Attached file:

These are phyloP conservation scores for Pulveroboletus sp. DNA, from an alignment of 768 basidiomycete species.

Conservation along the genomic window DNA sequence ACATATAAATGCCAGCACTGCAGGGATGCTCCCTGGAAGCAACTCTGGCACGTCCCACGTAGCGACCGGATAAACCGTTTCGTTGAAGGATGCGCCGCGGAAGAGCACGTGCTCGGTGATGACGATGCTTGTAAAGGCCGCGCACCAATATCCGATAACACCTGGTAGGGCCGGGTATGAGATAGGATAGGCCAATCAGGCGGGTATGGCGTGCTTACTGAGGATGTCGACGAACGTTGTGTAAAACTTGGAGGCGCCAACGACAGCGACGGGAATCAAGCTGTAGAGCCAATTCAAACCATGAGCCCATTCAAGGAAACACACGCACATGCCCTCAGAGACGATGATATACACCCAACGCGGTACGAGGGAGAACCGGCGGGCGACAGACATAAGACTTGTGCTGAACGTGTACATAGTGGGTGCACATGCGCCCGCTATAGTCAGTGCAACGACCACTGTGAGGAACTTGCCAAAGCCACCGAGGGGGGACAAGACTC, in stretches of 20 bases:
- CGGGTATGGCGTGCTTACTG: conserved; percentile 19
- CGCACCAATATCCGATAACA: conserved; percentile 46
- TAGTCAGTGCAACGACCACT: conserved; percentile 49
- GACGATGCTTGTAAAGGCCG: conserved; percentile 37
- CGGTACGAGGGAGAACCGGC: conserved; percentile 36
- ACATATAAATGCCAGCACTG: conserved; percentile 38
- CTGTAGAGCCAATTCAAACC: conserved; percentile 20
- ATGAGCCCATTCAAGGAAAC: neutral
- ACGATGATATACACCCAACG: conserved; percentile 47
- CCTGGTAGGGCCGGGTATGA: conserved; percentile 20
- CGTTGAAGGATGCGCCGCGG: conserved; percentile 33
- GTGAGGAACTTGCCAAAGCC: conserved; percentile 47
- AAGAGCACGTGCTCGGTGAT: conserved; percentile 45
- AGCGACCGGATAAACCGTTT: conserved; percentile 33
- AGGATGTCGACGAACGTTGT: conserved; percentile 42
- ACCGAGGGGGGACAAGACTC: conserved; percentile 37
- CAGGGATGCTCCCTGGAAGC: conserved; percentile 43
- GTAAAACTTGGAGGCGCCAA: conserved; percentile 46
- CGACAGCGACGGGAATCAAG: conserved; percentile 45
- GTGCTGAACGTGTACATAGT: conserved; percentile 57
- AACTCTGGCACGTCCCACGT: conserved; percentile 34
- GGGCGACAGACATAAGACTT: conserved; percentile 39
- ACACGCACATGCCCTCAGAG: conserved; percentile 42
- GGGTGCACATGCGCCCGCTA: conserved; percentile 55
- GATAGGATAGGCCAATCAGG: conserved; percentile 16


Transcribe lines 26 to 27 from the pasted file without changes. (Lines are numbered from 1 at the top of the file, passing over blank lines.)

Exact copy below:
- GGGTGCACATGCGCCCGCTA: conserved; percentile 55
- GATAGGATAGGCCAATCAGG: conserved; percentile 16